Sweetness in solitude
As the well-known Quaker writer and spiritual guide, Parker Palmer, was preparing for a time of solitude and retreat in a rented cabin in the remote Wisconsin countryside, a friend asked him if he liked spending time alone. “It depends on who shows up,” Parker said. “Sometimes I’m my best friend, sometimes I’m my worst enemy. We’ll see who’s there when I get to the cabin.”
Anyone who has spent significant stretches of time in solitude knows what Parker Palmer was talking about. If you’re truly alone for any period of time, without the distractions of television, music, conversation,…just truly alone, all sorts of characters can start to show up: regrets, shame, fear, and anxiety, as well as beauty, wonder, awe, and joy, just to name a few. Bizarre guests can start to surface, as well as familiar friends.
Over the years as a parish priest, I have regularly gone on solo retreats to monasteries and remote cabins, where I rarely spoke with or saw another person. It’s the only way I know to be truly present to others, if I can learn how to be present to myself.
Someone told me that Carl Jung once remarked to a patient, “Why do you insist on inflicting yourself on others, when you cannot stand to spend an hour alone with yourself?” Something rings true about that for me. If we know our own complexity – our good impulses and bad, our noble thoughts and our selfish ones – we tend to be that much more compassionate about the same in others. But as long as we deny the existence of our own shadow, we are bound to be judgmental and unforgiving of others.
The 13th century Sufi mystic and poet, Rumi, writes about this in his poem, “The Guest House”:
The Guest House
This being human is a guest house.
Every morning a new arrival.
A joy, a depression, a meanness,
some momentary awareness comes
as an unexpected visitor.
Welcome and entertain them all!
Even if they are a crowd of sorrows,
who violently sweep your house
empty of its furniture,
still, treat each guest honorably.
He may be clearing you out
for some new delight.
The dark thought, the shame, the malice.
meet them at the door laughing and invite them in.
Be grateful for whatever comes.
because each has been sent
as a guide from beyond.
More and more, I’m convinced there is great wisdom here. But the advice is hard to follow. Very often, I can’t welcome the guests that come to me in solitude. They depress me and torture me. I understand why people turn on the television, get on Facebook, pick up the cell phone, pour a drink, or crank up the music – anything to escape or banish some of these unwanted guests who remind us that we are not nearly as well put together as we hoped.
But learning to welcome the many and varied guests who make up the substrate of my being might be one of most important things I can do. We are fearfully and wonderfully made, tiger and lamb, and learning to accept, welcome, and embrace it all could well be the path to that “peace which passes all understanding,” as St. Paul said. If I can become less proud of some aspects of myself, and less disgusted with others, maybe I can become better acquainted with the larger Self who is doing the welcoming and entertaining of all.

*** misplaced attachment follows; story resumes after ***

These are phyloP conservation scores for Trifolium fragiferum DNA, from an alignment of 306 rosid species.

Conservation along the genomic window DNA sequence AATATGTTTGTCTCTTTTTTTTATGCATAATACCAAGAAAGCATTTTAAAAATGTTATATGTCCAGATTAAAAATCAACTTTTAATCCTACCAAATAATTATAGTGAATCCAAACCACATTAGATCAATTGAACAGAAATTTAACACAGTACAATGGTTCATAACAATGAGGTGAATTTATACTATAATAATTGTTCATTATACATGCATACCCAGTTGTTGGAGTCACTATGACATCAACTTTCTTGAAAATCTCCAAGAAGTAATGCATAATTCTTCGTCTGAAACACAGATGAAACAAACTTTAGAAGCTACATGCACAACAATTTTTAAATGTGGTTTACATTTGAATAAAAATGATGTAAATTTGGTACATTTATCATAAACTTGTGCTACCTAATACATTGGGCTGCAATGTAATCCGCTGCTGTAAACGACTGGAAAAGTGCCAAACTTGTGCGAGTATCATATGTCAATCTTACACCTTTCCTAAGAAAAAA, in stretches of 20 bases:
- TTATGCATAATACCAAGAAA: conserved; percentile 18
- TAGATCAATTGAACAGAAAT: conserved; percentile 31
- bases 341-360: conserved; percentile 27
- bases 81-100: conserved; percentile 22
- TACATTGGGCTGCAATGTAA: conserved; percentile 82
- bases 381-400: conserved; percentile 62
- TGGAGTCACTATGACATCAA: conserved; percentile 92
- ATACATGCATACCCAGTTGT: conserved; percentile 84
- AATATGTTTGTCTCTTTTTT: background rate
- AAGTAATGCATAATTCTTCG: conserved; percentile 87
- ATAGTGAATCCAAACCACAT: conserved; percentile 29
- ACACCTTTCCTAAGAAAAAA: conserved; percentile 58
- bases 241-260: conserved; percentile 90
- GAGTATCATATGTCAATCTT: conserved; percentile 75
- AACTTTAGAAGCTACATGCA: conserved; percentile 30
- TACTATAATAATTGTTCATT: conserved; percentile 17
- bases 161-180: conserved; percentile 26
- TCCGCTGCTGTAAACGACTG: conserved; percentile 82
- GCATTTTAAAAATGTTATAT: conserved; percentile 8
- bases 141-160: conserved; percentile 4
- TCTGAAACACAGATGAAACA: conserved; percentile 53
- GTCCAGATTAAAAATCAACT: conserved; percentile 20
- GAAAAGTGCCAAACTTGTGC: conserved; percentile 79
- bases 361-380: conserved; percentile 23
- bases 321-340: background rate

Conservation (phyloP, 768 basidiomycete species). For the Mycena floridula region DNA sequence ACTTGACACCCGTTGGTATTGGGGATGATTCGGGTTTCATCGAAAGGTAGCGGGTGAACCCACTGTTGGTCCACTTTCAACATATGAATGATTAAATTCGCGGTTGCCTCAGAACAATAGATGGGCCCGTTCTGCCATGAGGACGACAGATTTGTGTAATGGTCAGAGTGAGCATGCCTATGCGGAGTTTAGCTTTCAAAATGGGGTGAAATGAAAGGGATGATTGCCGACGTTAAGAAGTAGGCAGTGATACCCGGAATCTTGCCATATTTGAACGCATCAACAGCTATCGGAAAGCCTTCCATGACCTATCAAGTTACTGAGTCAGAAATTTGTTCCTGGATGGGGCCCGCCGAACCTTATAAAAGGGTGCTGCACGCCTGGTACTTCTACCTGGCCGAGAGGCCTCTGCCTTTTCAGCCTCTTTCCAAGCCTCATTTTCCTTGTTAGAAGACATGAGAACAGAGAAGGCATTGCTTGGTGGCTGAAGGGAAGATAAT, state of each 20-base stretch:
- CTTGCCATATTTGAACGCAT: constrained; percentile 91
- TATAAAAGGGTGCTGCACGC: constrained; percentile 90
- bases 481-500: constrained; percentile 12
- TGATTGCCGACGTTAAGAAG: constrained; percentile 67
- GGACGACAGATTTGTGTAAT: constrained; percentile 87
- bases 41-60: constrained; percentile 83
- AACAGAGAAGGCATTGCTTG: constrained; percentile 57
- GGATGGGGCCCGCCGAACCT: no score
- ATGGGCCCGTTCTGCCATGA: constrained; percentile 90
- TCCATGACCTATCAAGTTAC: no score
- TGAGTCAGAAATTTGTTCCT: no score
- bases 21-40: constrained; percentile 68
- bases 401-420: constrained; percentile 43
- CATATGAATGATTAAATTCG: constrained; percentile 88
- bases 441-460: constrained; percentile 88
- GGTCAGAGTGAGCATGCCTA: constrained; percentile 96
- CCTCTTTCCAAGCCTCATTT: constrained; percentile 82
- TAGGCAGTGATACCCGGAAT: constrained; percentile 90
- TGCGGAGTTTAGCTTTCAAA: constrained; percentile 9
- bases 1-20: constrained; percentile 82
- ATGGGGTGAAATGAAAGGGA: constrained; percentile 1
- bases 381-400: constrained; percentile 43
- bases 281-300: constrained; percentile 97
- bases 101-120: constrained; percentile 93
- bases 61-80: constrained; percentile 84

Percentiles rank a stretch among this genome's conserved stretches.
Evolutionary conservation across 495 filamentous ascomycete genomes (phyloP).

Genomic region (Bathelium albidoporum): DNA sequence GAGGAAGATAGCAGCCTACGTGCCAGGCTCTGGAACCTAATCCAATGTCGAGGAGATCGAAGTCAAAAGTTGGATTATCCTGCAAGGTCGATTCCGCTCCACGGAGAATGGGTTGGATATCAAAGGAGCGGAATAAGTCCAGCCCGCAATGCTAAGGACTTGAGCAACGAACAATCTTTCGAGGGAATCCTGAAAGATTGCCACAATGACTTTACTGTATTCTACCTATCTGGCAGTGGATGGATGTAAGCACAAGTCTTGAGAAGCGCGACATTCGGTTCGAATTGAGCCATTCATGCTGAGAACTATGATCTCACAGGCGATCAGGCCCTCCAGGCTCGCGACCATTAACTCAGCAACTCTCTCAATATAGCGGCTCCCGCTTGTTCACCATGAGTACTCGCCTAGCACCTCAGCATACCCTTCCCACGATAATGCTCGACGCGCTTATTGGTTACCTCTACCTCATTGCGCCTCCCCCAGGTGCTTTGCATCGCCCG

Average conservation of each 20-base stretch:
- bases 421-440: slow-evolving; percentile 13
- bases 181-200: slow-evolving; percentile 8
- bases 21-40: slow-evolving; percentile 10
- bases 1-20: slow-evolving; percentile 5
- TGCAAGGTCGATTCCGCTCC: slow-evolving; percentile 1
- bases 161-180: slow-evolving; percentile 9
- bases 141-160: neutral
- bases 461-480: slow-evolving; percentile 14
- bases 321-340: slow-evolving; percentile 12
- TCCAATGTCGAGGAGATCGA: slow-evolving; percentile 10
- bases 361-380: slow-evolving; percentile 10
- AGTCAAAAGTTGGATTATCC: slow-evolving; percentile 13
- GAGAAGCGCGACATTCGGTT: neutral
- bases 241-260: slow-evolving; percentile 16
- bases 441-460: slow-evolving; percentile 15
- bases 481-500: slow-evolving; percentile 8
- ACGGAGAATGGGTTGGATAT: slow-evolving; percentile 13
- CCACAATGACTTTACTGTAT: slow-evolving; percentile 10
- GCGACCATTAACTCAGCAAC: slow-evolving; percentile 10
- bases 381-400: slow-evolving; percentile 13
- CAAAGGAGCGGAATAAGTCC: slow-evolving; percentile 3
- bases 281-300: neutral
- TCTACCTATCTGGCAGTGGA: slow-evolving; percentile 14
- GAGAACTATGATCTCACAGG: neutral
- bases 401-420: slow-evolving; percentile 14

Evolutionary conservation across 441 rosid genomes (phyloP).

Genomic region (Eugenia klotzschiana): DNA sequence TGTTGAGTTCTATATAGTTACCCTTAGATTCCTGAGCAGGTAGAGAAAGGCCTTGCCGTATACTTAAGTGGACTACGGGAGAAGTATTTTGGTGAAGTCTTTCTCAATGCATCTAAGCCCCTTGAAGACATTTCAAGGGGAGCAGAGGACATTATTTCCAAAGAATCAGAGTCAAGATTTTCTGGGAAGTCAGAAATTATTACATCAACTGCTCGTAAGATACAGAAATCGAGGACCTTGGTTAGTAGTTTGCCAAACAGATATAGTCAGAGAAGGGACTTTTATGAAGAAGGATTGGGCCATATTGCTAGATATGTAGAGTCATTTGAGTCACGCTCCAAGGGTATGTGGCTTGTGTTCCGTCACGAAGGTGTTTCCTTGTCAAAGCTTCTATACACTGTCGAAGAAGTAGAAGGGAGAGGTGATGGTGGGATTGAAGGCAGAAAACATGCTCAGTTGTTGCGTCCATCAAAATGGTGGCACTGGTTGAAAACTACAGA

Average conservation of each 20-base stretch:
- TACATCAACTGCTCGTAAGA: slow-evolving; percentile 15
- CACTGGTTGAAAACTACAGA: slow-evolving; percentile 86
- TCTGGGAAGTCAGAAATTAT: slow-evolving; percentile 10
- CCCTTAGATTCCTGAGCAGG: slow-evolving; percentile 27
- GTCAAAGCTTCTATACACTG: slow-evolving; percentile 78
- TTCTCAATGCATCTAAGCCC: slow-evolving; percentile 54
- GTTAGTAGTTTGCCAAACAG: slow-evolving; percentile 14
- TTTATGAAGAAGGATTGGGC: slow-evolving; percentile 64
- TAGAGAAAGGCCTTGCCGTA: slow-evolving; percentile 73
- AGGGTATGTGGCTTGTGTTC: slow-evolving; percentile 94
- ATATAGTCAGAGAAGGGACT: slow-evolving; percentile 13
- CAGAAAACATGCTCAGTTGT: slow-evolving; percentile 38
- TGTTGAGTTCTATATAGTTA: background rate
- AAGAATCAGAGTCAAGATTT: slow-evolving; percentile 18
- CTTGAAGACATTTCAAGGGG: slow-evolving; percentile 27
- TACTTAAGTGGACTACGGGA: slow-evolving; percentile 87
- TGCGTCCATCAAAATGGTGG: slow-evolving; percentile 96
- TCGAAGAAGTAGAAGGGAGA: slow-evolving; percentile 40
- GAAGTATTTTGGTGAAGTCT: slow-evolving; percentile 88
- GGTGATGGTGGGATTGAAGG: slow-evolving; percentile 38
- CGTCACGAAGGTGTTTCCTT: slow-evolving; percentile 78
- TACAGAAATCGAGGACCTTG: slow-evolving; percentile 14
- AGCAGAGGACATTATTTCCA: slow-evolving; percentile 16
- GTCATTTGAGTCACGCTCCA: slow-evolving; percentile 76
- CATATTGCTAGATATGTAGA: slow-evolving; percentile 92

The haunting prospect is that if we cannot accept the larger, messy and wonderful truth of who we are, we might well need more screens to keep us occupied while we are young, and a caregiver to sit us in front of a mercifully distracting television when we are old.
Every now and then, I’ll see a parent dealing with a willful young child who is rebelling or having a meltdown in a public place like the grocery store. The parent sometimes seems embarrassed about having to deal with such behavior. Maybe they worry that people are judging them, seeing this as a sign of inferior parenting. In that situation, the parent sometimes angrily disciplines the child, as if to tell onlookers that this sort of thing is most unusual and not at all reflective of who they are or their parenting skills. I’ve never seen that work.
But at other times, I’ve seen a parent respond to such a rebellious or willful child by embracing or leading the little one gently by the hand. This parent might apologize if someone around them is inconvenienced or interrupted by the child’s outburst, but the parent isn’t anxious or embarrassed. Instead, the parent’s behavior calmly says in effect, “Yes, this is part of who I am. My child sometimes has a meltdown, and we parents love our children just the same, don’t we!” In that scenario, the child might go on pitching a fit, but everyone (probably including the child when he or she grows up), everyone relaxes a bit. A child’s meltdown in that case reveals a parent’s love.
Thomas Merton wrote, “There is in all visible things…a hidden wholeness.” This hidden wholeness beneath the broken surface of our lives, I believe, is our soul, the Christ within each of us. It is our True Life, the guesthouse with the joyful host, the non-anxious and loving parent who calmly guides and embraces.
I understand why Blaise Pascal once wrote, “All human miseries derive from man’s inability to sit quietly in a room alone.” The characters who sometimes show up when we are alone are embarrassing or worse, filling us with shame or regret. Sometimes we are our best friends, and other times we are our worst enemies. But beneath it all, in every one of us, is this hidden wholeness, this Christ within us all, who is not the least surprised or embarrassed by whoever shows. Instead, this Christ is taking us by the hand and showing us how even our failures and regrets are part of a tapestry that, strangely, will ultimately be more beautiful because of them.
Maybe there is a certain sweetness waiting for us in solitude. Maybe the television can remain turned off, after all.